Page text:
These units use the squares we've just cut along with the rest of the HSTs from April. Just as with Units 1a and 1b, these units are almost identical, so double check you have things turned the right way before sewing them together.

For the wall/baby size, you need 32 of Unit 2a and 32 of Unit 2b.
For the throw size, you need 60 of Unit 2a and 60 of Unit 2b.

Unit 2a looks like this.
Just the Basics Mystery Quilt-a-long |
Unit 2b looks like this.
Just the Basics Mystery Quilt-a-long |

Making Unit A and B

Now we can join the Unit 1's (from June) and the Unit 2's together.

For the baby/wall size, you need 32 Unit A and 32 Unit B.
For the throw size, you need 60 Unit A and 60 Unit B.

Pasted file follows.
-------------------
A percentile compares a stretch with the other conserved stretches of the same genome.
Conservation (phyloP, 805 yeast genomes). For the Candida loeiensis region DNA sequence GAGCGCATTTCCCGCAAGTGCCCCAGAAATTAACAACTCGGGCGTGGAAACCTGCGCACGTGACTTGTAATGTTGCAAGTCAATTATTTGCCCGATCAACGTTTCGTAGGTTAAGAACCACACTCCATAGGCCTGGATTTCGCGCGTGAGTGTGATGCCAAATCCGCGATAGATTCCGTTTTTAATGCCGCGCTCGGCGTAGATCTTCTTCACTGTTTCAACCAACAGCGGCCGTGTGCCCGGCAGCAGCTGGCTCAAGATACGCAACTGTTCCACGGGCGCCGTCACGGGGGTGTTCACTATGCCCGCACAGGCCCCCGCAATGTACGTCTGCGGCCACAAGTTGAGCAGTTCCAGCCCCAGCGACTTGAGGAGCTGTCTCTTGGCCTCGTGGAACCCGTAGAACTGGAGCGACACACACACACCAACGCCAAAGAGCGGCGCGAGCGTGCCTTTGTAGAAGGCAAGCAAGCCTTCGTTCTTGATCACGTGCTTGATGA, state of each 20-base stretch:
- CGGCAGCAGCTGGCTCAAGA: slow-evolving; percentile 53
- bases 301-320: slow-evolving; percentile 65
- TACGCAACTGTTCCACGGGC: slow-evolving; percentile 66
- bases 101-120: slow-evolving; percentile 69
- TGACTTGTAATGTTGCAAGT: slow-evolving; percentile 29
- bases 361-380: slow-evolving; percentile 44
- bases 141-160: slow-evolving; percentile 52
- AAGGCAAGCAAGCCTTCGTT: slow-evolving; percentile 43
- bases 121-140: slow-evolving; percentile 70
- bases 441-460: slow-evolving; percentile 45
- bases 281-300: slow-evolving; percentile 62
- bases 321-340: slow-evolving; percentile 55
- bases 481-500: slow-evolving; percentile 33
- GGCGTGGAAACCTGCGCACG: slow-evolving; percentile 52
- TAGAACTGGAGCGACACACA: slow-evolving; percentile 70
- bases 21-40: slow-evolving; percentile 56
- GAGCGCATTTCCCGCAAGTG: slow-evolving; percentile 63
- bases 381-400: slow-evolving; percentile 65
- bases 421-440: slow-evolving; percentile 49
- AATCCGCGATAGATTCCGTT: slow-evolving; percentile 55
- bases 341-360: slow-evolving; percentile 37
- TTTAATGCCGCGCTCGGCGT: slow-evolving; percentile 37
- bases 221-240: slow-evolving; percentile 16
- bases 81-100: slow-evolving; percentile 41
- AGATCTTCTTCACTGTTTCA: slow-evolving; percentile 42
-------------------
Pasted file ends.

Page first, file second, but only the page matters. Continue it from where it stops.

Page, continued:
Join Unit 1a to Unit 2a as shown to make Unit A. Press seams towards Unit 2a.
Just the Basics Mystery Quilt-a-long |

Join Unit 1b to Unit 2b as shown to make Unit B. Press the seams towards Unit 2B.
Just the Basics Mystery Quilt-a-long |

Block Assembly

It's time to put the blocks together!

For the baby/wall size, you need 16 blocks.
For the throw size, you need 30 blocks.

Lay out your units as shown.
Sew the units into rows. From this point on, I pinned all of the intersections (yes, all of them!) and pressed all of the seams open.
Just the Basics Mystery Quilt-a-long |
 Then sew the rows together.

Once the blocks are all sewn, join them together to make the quilt top. The baby/wall quilt is 4 blocks x 4 blocks. The throw quilt is 5 blocks x 6 blocks. I made the baby/wall size.

I love the secondary patterns that emerge! The blue boxes and red stars are so much fun and I am excited to do some custom free motion quilting in the negative space.